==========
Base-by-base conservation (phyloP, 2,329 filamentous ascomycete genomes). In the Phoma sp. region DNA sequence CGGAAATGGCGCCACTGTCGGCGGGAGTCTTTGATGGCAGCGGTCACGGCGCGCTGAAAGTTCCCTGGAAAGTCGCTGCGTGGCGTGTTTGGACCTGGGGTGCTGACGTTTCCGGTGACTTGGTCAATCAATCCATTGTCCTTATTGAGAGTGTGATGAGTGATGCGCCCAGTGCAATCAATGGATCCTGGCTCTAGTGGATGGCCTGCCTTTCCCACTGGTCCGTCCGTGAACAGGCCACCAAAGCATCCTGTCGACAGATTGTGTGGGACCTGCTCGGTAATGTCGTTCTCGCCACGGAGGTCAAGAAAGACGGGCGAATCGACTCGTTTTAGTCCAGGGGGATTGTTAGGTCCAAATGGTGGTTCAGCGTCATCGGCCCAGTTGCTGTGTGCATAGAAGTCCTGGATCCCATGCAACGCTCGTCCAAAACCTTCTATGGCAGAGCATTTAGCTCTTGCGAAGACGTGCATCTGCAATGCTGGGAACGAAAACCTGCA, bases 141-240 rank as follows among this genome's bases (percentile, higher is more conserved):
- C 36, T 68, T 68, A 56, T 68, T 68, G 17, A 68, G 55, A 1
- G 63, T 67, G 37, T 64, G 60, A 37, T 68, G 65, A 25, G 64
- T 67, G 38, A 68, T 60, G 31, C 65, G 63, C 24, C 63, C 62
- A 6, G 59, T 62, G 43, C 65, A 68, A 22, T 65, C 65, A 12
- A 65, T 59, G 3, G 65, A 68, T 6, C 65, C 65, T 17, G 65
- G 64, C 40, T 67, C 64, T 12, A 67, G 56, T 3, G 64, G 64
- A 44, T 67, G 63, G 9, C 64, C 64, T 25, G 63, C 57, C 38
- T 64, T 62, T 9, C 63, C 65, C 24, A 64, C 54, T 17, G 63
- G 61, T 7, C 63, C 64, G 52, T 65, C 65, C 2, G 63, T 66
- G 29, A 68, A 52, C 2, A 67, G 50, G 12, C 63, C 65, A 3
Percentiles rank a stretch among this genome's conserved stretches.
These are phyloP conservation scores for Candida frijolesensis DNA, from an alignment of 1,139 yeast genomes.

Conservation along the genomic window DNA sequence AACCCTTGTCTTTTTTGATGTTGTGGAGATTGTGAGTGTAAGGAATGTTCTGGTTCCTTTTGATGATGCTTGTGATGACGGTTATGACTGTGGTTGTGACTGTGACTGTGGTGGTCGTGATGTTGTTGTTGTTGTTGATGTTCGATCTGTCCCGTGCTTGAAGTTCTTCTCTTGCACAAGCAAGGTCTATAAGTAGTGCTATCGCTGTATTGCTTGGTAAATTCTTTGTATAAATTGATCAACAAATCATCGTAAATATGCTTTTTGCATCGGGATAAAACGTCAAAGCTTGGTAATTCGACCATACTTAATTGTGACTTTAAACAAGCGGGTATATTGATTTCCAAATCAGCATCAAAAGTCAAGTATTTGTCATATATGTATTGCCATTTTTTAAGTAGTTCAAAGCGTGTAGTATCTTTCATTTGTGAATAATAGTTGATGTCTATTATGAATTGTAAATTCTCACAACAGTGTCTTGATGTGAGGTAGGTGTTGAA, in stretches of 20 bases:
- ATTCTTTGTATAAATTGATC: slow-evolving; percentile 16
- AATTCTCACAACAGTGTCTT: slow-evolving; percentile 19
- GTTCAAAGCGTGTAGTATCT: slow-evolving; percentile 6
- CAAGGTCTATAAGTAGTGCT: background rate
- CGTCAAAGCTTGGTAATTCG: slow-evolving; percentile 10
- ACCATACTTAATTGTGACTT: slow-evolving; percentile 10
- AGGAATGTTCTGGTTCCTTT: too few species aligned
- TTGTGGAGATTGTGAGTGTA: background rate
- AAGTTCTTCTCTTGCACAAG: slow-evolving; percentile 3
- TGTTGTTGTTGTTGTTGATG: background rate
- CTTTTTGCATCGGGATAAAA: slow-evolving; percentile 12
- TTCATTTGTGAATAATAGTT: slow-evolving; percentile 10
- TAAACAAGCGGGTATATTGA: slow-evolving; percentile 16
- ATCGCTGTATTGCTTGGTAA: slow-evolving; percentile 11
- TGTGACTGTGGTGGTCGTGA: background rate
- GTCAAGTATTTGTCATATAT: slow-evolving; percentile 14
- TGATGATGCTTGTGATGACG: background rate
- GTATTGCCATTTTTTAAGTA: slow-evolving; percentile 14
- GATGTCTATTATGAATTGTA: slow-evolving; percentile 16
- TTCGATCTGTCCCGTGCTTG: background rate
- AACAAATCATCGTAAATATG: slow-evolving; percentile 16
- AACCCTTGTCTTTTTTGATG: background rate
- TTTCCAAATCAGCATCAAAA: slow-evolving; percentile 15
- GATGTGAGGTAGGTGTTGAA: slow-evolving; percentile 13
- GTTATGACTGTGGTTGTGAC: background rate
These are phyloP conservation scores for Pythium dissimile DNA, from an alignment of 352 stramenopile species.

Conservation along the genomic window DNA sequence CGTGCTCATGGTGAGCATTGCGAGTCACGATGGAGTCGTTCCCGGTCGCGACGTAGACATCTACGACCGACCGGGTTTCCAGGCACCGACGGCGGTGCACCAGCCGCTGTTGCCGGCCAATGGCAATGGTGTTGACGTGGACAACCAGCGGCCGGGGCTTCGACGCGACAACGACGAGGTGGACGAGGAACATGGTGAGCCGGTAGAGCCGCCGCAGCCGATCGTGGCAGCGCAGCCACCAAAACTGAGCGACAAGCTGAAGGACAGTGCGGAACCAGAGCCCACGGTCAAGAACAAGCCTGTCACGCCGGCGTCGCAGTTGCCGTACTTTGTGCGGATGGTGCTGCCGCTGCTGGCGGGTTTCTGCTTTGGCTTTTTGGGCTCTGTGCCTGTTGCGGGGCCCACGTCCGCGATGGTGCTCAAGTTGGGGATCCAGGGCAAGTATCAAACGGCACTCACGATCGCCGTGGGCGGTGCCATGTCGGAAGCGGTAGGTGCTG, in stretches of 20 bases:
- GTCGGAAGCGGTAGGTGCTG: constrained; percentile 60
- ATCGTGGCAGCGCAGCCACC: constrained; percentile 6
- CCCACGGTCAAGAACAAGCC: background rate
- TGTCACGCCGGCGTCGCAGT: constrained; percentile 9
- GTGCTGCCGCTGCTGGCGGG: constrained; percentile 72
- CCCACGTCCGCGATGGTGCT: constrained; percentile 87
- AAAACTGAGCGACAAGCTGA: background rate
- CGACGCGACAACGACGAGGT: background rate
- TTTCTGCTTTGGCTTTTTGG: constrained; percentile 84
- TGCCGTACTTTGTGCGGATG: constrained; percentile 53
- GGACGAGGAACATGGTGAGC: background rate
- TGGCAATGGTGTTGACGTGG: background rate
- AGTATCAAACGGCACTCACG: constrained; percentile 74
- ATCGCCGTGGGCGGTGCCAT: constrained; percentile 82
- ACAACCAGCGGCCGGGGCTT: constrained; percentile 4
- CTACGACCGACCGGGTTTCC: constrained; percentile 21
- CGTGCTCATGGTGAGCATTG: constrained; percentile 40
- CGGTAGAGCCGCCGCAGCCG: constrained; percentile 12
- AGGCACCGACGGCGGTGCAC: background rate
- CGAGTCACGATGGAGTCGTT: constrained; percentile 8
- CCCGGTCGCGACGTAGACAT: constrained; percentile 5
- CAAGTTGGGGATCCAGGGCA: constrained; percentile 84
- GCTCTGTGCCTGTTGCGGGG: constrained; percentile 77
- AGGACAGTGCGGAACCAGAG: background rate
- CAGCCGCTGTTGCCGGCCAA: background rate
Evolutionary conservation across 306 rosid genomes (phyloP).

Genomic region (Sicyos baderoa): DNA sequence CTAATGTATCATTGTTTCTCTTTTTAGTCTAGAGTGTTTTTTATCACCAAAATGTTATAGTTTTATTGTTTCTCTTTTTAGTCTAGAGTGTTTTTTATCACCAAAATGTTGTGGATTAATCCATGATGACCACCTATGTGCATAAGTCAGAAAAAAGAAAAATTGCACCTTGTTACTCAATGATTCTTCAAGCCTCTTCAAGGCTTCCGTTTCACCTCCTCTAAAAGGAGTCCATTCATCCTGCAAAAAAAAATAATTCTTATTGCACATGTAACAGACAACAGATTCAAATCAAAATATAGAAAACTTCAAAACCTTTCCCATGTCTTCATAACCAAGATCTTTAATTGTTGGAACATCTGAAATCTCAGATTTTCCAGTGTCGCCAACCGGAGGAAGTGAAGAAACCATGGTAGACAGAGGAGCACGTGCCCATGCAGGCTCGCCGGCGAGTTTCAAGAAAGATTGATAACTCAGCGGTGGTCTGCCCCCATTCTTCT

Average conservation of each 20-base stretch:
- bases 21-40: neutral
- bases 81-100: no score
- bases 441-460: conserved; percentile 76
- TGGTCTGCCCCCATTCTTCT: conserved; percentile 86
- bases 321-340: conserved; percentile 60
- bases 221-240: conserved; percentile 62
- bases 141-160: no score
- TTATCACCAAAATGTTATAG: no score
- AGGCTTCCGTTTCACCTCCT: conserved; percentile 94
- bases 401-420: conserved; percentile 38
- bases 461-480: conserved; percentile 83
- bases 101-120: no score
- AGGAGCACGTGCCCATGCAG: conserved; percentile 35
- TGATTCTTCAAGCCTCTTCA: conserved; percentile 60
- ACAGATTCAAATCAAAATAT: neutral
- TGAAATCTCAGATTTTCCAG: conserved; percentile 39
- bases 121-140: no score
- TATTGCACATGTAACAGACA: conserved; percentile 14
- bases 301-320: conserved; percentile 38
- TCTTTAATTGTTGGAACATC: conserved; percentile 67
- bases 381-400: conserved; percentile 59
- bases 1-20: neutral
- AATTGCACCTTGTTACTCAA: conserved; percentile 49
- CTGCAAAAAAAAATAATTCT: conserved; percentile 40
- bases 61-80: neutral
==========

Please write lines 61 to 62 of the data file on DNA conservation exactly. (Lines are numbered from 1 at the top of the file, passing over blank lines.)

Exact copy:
- CGAGTCACGATGGAGTCGTT: constrained; percentile 8
- CCCGGTCGCGACGTAGACAT: constrained; percentile 5